“Think about experience.”
That’s how Omar Gandhi, one of Wallpaper* Magazine’s the top 20 Young Architects in the World, suggests students can incorporate daylight into their International VELUX Award projects.
“Just like in a film or a song, where there is high points and low points along the narrative, think, not only about lighting up an entire space, but to highlight spaces and then think about the contrast as well. Use it as a tool," says Gandhi.
Omar Gandhi has quickly established himself as one of the world’s leading young architects with a passion that grew from an educational balance between art and science. A Canadian architect born in Toronto, raised in Brampton, Ontario and currently practicing in both Halifax and Toronto, Gandhi has developed a style of work significantly influenced by the landscapes but also by the people that inhabit them.
“The landscape is certainly a huge factor in what drives the design, but at the same time meeting new people, listening to their stories, understanding their experiences and hearing about their memories,” says Gandhi.
He has studied in the Regional Arts program at Mayfield Secondary School and at the inaugural Architectural Studies Program at the University of Toronto before heading to Halifax, Nova Scotia where he received his Master’s degree in 2005 at Dalhousie University. Since starting his own firm in 2010, Gandhi regularly hires students to work on his team as part of their university architecture programs and uses them as integral parts of his projects.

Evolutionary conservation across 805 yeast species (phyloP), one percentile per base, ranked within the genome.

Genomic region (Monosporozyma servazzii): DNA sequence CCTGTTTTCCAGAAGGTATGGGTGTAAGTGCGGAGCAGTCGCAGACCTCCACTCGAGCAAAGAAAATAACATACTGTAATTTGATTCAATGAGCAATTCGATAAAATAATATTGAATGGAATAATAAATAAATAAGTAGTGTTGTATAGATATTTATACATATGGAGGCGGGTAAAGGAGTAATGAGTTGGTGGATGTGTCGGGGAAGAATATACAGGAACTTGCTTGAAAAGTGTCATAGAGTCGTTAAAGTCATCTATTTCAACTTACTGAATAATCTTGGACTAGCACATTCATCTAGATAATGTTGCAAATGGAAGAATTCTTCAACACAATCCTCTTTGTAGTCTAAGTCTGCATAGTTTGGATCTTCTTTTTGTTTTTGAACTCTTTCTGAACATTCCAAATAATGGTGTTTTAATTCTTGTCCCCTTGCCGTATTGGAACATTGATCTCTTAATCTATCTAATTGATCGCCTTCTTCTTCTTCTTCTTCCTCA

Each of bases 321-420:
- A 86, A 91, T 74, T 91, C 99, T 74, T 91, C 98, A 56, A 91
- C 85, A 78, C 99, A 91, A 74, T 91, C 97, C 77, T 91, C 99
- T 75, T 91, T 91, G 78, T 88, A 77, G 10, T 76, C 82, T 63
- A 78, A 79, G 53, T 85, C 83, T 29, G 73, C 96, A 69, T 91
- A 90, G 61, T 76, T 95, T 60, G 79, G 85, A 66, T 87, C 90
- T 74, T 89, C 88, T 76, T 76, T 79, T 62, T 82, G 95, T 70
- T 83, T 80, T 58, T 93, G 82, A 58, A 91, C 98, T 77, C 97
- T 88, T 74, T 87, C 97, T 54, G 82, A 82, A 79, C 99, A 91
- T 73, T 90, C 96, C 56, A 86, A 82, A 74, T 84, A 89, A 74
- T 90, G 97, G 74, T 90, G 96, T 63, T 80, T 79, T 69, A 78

“If you can imagine it being a lab of sorts, a lot of exciting ideas are pushed through students to build models, find forms and experiment. The energy is the most wonderful thing about it,” says Gandhi.
Omar Gandhi is also a sessional instructor at the School of Architecture and Planning at Dalhousie University which allows him to see the future technologies of architecture both at his practice and in the classroom.
“The future is utilizing technology to develop a more responsive architecture. One that is responding to nature, responding to climate and adapting to be as fit as possible,” notes Gandhi.
He will be in Copenhagen this June as part of the jury for the International VELUX Award 2016 for Students of Architecture which is accepting project submissions until 15 June 2016. Gandhi’s unique view of daylight in architecture involves a visual theme, which can help inspire students to incorporate daylight in their own project submissions.
“When we are writing these storylines of what it feels like to walk through an architectural narrative, daylight is a tool that allows us to create contrasts,” says Gandhi.
He will also join the International VELUX Award at the World Architecture Festival in Berlin on 18 November 2016 to decide the overall winners of the Award, which he expects will feature a strong sense of imagination.
“I expect to see things that I’ve never seen before and I expect to see a lot of innovation but more than anything, just like the students that have worked for me, I expect to see an immense amount of energy and excitement.”